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When you use A*, it chooses the best node which is the closest to the goal right? ( using f(n) = g(n) + h(n)) ( using Manhattan distance for h(n) )

But what if there are walls between the start and goal. I can't explain it in words but I'll show a picture.

If A* chooses the node that is closest to the goal, why is the path not the one encircled in red? But the one encircled in green. I really don't understand A* especially when there are impassable cells/tiles/nodes/etc. (walls). Also, you can see this picture I made like in this video http://www.youtube.com/watch?v=DINCL5cd_w0 (Path Finding Algorithms (A*, Dijkstra, Bi-Directional BFS)) at 1:20

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2 Answers 2

up vote 3 down vote accepted

A* also considers the length of the current path as well as the distance to the goal. All possible paths are expanded, but with a priority on those which are:

  1. Closest to the goal
  2. Shortest

The path cost, f(n) is equal to the cost at the previous step, g(n), plus a factor based on distance to the goal, h(n). So for every extra grid space the path goes through, the cost of the path increases. This will effectively create a balance between short paths, and paths which move directly to the goal.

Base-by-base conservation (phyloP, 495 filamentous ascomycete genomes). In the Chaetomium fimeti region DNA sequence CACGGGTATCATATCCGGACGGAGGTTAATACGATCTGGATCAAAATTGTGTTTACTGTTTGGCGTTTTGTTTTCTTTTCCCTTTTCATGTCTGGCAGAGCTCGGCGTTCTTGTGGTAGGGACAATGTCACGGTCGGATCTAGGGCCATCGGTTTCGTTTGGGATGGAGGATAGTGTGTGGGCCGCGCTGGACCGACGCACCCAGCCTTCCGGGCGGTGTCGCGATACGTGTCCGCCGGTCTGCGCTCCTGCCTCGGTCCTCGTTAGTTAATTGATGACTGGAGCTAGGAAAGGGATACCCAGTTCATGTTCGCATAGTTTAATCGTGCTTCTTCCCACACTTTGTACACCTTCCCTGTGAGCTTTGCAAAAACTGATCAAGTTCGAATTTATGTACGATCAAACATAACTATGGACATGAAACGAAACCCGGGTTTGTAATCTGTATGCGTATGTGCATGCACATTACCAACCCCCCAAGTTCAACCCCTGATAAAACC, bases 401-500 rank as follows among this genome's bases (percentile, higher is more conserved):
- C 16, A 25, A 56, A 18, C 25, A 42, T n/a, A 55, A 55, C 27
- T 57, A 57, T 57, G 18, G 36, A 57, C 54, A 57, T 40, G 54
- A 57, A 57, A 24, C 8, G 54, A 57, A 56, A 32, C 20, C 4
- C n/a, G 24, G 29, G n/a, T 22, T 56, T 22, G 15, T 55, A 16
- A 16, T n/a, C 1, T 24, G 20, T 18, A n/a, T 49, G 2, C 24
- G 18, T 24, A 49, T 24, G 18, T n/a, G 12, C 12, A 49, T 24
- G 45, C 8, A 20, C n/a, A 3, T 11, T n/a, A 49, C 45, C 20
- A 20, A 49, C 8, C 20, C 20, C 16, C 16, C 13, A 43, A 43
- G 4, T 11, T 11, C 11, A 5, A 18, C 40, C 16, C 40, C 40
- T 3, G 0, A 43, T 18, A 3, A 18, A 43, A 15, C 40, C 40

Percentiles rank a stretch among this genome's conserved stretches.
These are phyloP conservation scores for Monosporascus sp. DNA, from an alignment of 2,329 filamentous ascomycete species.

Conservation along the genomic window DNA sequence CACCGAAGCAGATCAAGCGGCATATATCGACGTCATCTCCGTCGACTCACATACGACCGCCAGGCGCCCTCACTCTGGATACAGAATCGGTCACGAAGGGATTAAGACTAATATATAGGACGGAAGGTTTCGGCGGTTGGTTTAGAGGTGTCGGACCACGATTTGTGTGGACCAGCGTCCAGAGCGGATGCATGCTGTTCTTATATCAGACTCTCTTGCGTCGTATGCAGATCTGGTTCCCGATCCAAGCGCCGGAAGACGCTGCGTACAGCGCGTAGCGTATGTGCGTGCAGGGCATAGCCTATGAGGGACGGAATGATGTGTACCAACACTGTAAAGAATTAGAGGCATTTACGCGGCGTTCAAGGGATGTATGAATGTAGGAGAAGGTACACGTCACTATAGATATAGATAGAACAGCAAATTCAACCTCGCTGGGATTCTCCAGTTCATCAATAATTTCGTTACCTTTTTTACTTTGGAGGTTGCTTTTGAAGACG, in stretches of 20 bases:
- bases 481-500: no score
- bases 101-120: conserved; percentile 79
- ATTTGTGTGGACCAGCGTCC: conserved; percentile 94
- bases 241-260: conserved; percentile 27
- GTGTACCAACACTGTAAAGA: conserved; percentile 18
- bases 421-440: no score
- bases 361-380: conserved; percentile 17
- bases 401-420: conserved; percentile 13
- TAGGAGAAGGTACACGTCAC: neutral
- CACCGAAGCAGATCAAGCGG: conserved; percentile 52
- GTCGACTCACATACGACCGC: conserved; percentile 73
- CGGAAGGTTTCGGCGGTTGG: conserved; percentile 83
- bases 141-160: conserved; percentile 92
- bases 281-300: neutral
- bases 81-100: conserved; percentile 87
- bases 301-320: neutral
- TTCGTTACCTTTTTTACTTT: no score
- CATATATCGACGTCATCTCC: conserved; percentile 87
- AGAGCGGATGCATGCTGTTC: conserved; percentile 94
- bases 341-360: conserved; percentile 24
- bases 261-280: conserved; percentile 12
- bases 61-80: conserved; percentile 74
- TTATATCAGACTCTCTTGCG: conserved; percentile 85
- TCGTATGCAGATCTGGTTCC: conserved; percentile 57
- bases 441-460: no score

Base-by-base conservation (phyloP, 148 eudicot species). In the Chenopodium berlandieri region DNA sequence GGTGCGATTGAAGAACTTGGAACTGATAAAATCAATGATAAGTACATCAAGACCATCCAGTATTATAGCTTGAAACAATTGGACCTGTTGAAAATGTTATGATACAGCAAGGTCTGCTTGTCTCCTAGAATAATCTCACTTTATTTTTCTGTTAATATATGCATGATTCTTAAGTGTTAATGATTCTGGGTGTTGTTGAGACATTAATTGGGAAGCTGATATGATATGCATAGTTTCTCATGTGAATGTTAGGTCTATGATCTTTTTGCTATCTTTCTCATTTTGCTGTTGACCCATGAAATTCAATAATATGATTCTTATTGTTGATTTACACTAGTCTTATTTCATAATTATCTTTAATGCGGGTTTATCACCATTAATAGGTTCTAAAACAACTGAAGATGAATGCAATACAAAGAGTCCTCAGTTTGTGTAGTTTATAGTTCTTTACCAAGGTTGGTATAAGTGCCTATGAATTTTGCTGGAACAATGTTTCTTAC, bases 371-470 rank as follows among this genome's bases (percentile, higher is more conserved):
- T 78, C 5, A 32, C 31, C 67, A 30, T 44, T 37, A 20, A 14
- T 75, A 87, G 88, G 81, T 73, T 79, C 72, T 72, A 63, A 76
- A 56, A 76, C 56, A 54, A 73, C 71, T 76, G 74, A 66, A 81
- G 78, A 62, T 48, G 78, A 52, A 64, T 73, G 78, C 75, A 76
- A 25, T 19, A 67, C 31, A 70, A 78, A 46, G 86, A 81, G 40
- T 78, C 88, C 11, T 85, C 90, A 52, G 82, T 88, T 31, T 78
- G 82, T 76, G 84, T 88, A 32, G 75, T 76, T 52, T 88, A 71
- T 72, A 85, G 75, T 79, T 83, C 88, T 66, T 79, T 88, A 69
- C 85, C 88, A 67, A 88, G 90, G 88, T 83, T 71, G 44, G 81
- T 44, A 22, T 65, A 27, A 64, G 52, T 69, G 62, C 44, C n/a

So by the time your example paths have joined up again, it is the purple path which is shortest, and so that will be the path which is expanded first, and will eventually reach the goal first.

There is a Udacity course: Programming a Robotic Car which has a good section on the A* (and similar) algorithms.

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Ahh so it also considers the length of current path, from the start node to the current node you are in. So that's why. Thanks! –  Zik Jun 14 '12 at 14:52
    
that's what g(n) is for –  Zik Jun 14 '12 at 14:56
    
Every time it expands the path, it adds a factor to the overall score of the path. The factor is based on the distance to the goal. It then expands paths with the lowest scores first. –  Chris Jun 14 '12 at 14:57
    
Now I understand. –  Zik Jun 14 '12 at 15:07

As you stated, A* chooses the current best path base on f(n)=g(n)+h(n), where g(n) is the currently computed cost and h(n) an estimation of the remaining cost. Only the most promising node (the one with the smallest f(n)) at the moment will be expanded. Therefore, when the blue and purple paths diverge (let us call it point A), it goes straight towards the wall, because there h(n) is smaller and the whole f(n) becomes smaller.

Remember that h functions usually are relaxations of the problem - in your case, it probably is the straight distance to the goal. Hence, the whole f becomes smaller. Another path will be consider if the current f becomes bigger than the estimation made to the unpursued paths.

Therefore, the probable reason it does not go through the purple path is that the current value for f at every point in the blue path is always smaller than the one in the purple path.

That is very strange to me because your g is always increasing and there are many points in the blue path that are farther away from the goal than point A. Nevertheless, if you want to be sure, you should do some debugging and verifying each value of f, g and h at every unpursued point versus the current pusued path's values.

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